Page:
University Press Roundup

Welcome to our weekly roundup of the best articles from the blogs of academic publishers! As always, if you particularly enjoy something or think that we missed an important post, please let us know in the comments. (And look back at our University Press Roundup Manifesto to see why we do this post every Friday.)

In environmental news, we have officially consumed more resources this year than our planet can regenerate; from now until the end of the year, we’re drawing on credit. Dawn Field at Oxford discusses the history and sobering implications of “Earth Overshoot Day.”

How can we recalibrate our relationship with the planet to avoid accruing environmental debt? There is no easy answer, but several articles this week call for us to “de-center the human being” (Mira Beth Wasserman) in our thinking in order to better understand our complex, interdependent relationships with non-humans and the material world. Alan and Josephine Smart, at the University of Toronto Press, ask what a posthumanist anthropology might look like. Over at Penn Press, Mira Beth Wasserman reflects on the posthumanist lessons of the Talmud and Planet of the Apes.

These authors ask us to think about the world in terms of interconnected systems rather than isolated actors; on a similar note, many articles this week put public health issues in their social and political contexts. Temple University Press discusses the potentially devastating impact of changes to colleges’ sexual violence response policies under the current administration. Over at Oxford, Emily Henderson argues that we can most effectively combat childhood obesity by tackling a range of socioeconomic and environmental issues related to obesity rather than attempting to change individual behavior; meanwhile, Richard S. Grossman claims that individual incentives for behavioral change in the form of cigarette taxes do have a significant impact on smoking.

Entertainment, like public health, both affects and is affected by its social context. Sometimes fiction raises the bar for reality: Clive James, at Yale Books, reflects on the lasting impact of The West Wing on TV storytelling and American political values, arguing that Aaron Sorkin’s visionary show represents our highest hopes for what the presidency could look like (spoiler alert: no real president has come close).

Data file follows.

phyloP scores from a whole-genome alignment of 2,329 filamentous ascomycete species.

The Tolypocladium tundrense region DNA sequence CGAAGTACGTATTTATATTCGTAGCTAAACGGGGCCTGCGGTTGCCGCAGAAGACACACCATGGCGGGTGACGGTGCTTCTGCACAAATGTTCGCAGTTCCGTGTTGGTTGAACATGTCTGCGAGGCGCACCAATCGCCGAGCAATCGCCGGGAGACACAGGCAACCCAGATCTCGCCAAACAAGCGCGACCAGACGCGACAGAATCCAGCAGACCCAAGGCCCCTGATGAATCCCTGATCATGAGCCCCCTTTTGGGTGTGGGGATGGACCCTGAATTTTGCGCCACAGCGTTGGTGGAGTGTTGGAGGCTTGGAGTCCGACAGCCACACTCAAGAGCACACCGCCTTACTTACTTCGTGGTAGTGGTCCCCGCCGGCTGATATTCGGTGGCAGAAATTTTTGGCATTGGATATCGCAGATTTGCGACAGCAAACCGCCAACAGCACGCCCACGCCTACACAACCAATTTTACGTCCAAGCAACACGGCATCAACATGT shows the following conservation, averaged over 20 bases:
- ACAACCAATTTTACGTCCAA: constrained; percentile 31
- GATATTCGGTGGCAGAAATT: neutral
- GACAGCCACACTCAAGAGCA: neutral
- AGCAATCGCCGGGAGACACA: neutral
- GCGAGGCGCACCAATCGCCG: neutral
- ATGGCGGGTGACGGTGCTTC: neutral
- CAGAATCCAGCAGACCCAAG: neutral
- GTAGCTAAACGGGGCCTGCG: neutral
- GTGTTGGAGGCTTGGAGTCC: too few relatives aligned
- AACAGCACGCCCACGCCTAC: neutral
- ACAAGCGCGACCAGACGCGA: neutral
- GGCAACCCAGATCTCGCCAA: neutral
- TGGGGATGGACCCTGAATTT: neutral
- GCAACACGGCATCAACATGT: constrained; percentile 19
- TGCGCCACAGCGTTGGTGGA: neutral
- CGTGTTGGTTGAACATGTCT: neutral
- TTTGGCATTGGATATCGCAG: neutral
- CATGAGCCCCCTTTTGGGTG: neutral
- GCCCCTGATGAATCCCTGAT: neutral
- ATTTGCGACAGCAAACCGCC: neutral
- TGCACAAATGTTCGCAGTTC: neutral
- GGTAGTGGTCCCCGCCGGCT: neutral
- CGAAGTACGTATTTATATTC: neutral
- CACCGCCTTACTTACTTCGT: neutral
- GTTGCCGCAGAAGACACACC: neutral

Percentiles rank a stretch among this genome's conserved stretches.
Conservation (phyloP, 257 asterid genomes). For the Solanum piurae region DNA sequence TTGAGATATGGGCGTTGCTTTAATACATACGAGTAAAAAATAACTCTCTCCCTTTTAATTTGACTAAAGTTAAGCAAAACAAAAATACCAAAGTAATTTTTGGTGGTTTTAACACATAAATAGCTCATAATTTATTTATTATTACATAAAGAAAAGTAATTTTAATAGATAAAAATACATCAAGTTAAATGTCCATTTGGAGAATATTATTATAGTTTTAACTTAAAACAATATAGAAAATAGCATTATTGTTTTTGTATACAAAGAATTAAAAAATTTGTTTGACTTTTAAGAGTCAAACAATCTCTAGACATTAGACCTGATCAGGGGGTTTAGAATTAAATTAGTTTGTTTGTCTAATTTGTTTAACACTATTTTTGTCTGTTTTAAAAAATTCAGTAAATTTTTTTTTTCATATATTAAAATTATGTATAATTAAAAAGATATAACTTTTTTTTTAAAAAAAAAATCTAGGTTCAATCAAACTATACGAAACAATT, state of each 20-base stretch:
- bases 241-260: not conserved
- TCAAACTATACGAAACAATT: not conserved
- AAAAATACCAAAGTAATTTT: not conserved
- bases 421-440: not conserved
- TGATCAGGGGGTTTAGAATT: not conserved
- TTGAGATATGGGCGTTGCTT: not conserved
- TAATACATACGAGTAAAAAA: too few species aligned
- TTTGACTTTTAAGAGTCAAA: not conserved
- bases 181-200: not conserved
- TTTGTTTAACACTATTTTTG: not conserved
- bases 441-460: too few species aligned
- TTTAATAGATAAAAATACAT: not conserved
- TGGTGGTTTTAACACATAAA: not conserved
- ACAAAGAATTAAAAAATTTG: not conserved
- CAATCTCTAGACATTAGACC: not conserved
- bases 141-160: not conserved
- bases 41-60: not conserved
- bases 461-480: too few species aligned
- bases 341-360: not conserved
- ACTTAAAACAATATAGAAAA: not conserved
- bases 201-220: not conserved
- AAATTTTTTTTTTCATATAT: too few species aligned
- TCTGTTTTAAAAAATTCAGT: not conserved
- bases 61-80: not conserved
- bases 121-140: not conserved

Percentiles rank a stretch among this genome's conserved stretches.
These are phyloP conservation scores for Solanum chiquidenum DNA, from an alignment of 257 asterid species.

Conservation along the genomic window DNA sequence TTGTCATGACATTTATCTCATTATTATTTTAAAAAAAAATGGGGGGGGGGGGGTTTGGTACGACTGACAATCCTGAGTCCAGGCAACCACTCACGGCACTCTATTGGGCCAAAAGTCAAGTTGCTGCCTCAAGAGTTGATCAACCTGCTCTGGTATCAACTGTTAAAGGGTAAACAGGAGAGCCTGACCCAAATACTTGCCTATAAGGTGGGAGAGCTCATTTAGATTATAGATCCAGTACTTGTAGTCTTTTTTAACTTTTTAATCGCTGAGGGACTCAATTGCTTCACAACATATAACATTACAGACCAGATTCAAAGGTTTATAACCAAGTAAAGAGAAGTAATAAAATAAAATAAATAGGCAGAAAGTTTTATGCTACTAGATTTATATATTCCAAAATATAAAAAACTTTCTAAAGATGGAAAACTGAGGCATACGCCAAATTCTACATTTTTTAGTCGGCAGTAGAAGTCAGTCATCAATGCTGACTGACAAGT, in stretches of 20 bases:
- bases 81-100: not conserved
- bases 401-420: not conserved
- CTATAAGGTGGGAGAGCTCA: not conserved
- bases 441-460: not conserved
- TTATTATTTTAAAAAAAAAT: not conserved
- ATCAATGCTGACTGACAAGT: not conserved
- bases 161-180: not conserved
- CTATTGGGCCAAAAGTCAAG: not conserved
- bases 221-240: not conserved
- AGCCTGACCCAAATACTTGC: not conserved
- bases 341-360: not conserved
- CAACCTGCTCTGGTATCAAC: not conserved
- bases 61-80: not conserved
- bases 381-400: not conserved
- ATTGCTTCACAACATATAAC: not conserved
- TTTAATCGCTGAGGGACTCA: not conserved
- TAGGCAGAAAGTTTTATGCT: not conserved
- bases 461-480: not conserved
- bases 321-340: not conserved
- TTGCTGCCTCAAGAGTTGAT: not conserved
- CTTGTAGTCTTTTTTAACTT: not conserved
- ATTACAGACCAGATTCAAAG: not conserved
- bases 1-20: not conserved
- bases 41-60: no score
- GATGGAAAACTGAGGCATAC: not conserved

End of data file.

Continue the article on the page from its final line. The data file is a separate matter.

But pop culture can be used to divide and exclude as well as to inspire and uplift. Nick Yee looks at data to dispel sexist myths about female gamers, cautioning us not to misinterpret gendered variations in gaming behavior in ways that reinforce stereotypes. At Oxford University Press, Russell L. Johnson talks about what was lost in the transition from silent films to “talkies”—not just old artistic values and acting practices, but also the unique accessibility of pop culture to the Deaf community during the silent film era.

Whether formal or informal, entertainment frequently serves the dual function of lifting up its audience and excluding outsiders. Claire Schmidt at the University of Wisconsin Press talks about her research into prison staff humor, which helps workers build solidarity and cope with stressful working conditions while emphasizing the distinction between prison staff and inmates, as well as reinforcing sexual and racial hierarchies.

From the grab-bag of the eye-catching and the odd: Michael J. Altman at Oxford traces the etymology of the English word “juggernaut” back to religiously-fraught colonial encounters in India. Maureen Meister at the NYU Press Blog extols the magic of highly accurate reconstructions of historical buildings and landscapes in Central Park. And Jean Kazez at Oxford argues that we shouldn’t recommend parenthood to friends the way we might recommend anything else life-changing and wonderful, such as a vacation to Iceland.

Have a great week.

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